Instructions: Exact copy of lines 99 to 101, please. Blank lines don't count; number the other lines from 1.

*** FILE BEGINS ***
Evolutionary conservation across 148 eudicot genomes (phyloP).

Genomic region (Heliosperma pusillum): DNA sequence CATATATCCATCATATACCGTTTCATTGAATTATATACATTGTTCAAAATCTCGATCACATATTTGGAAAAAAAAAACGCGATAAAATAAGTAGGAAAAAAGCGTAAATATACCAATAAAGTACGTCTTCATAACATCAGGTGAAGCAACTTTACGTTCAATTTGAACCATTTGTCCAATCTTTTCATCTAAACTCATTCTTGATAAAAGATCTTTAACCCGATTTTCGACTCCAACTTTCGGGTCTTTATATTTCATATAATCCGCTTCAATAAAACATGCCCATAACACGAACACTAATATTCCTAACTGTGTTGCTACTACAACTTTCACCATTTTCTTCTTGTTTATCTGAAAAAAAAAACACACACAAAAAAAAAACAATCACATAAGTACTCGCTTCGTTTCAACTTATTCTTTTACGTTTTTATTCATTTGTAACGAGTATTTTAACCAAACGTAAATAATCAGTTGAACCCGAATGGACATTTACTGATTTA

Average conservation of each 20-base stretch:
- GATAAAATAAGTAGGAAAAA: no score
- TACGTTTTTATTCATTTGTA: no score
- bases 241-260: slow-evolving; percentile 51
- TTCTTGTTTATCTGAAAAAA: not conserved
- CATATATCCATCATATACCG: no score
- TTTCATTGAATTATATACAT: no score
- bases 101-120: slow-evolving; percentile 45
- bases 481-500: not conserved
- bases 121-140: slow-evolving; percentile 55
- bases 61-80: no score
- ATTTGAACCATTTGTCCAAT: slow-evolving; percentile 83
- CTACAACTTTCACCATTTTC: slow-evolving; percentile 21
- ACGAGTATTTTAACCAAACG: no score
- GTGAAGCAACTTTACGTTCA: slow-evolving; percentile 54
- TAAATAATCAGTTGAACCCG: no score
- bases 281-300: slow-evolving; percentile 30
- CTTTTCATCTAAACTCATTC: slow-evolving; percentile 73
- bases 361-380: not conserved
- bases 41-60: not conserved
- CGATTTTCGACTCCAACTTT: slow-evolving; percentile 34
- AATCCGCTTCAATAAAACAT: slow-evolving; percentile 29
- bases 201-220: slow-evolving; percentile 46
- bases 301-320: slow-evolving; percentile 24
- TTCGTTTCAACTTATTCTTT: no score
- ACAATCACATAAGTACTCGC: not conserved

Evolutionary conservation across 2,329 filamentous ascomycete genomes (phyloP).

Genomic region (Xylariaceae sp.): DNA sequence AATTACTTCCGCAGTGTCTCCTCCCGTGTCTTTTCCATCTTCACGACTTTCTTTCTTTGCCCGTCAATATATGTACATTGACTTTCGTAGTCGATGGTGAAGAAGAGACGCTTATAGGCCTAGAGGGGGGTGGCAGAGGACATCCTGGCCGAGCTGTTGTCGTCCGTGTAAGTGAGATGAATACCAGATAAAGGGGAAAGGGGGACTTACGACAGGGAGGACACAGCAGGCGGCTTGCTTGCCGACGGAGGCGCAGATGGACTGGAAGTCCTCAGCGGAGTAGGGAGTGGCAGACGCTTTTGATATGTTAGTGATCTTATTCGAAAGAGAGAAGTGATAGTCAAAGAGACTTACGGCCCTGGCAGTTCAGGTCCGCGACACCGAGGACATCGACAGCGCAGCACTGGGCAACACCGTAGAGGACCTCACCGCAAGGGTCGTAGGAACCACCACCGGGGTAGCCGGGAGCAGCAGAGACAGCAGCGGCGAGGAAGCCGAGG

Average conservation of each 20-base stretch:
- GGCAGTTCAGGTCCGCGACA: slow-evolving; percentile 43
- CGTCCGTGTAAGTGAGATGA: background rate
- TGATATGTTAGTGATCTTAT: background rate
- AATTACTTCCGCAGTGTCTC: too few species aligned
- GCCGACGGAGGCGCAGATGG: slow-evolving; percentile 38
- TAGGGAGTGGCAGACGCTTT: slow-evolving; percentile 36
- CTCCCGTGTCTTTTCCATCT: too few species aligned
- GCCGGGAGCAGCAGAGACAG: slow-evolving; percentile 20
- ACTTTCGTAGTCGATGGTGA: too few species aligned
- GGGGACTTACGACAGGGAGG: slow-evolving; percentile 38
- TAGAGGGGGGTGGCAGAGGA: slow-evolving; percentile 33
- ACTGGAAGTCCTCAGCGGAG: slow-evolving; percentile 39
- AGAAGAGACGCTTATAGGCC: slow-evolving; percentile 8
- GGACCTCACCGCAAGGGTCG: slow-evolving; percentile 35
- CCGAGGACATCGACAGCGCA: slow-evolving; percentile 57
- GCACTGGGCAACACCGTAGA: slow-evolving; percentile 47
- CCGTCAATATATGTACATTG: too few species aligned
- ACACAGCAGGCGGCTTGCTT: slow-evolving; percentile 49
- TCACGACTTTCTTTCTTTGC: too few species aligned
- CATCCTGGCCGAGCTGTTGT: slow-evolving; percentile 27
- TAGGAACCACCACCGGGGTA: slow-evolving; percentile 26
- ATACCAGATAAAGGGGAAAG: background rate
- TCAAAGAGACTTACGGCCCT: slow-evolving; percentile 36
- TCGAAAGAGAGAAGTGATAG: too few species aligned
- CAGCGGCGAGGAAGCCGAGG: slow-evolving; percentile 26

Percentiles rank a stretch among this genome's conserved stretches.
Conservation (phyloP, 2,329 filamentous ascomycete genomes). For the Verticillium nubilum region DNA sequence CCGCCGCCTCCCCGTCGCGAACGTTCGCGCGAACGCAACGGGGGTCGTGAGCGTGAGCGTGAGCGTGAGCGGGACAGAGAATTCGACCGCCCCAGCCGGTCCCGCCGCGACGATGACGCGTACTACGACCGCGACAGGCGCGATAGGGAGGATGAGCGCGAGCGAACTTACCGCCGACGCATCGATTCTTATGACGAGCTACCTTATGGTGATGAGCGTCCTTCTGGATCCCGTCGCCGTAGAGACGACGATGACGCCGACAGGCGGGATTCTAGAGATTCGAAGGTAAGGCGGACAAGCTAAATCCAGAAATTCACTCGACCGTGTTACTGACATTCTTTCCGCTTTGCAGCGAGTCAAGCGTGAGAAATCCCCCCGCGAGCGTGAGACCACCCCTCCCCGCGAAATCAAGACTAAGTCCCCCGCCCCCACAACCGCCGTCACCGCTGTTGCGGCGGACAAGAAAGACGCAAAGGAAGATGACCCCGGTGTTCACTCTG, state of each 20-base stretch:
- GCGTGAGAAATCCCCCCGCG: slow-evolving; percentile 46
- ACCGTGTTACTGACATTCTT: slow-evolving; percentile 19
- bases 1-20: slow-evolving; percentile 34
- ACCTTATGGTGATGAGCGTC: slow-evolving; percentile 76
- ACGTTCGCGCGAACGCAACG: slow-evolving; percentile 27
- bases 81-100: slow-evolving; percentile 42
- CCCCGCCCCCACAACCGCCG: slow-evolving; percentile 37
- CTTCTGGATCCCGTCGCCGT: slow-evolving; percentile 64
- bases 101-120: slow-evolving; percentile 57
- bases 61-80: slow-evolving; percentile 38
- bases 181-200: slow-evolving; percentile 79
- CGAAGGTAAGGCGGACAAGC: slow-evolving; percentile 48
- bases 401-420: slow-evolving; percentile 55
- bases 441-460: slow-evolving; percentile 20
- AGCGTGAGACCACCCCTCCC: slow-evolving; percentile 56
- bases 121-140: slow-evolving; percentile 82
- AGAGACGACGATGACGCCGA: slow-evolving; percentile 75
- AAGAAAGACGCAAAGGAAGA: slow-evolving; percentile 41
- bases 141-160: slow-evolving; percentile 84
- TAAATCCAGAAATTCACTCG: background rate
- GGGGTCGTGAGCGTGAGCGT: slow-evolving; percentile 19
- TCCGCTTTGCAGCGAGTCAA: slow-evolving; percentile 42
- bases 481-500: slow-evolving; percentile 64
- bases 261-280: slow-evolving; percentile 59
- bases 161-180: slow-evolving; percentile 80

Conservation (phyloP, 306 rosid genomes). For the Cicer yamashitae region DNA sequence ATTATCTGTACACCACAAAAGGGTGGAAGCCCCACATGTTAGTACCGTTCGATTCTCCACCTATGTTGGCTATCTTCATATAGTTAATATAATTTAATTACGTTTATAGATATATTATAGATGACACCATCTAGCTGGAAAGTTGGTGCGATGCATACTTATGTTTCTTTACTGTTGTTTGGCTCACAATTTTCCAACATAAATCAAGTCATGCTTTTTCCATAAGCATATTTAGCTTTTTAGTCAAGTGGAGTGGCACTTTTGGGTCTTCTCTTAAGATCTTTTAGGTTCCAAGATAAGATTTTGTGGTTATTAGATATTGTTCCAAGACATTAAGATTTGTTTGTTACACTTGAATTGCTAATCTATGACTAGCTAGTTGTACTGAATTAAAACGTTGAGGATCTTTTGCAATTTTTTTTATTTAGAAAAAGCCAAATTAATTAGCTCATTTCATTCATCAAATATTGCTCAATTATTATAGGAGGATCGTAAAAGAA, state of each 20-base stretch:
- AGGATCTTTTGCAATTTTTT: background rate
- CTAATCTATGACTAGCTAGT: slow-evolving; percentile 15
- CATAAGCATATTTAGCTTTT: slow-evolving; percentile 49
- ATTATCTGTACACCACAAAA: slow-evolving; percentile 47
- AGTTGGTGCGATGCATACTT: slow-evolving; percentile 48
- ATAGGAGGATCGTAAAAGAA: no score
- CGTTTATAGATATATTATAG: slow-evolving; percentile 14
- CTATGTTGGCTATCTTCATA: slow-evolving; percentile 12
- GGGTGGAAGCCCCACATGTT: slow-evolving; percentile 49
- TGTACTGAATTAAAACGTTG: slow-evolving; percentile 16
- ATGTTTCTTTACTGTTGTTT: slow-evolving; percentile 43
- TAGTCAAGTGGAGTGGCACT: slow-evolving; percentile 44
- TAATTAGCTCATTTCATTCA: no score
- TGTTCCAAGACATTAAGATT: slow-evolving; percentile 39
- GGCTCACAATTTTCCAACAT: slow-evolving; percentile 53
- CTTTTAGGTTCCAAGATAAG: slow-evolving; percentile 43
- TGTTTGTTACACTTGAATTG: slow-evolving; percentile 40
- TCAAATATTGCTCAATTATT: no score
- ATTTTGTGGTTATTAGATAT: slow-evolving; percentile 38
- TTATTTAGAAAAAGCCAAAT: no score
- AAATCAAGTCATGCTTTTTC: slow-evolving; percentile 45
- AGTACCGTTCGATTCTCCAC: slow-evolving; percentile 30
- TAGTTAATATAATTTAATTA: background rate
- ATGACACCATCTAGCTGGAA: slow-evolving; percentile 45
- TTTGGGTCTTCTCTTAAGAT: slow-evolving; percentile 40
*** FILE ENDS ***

- GGCTCACAATTTTCCAACAT: slow-evolving; percentile 53
- CTTTTAGGTTCCAAGATAAG: slow-evolving; percentile 43
- TGTTTGTTACACTTGAATTG: slow-evolving; percentile 40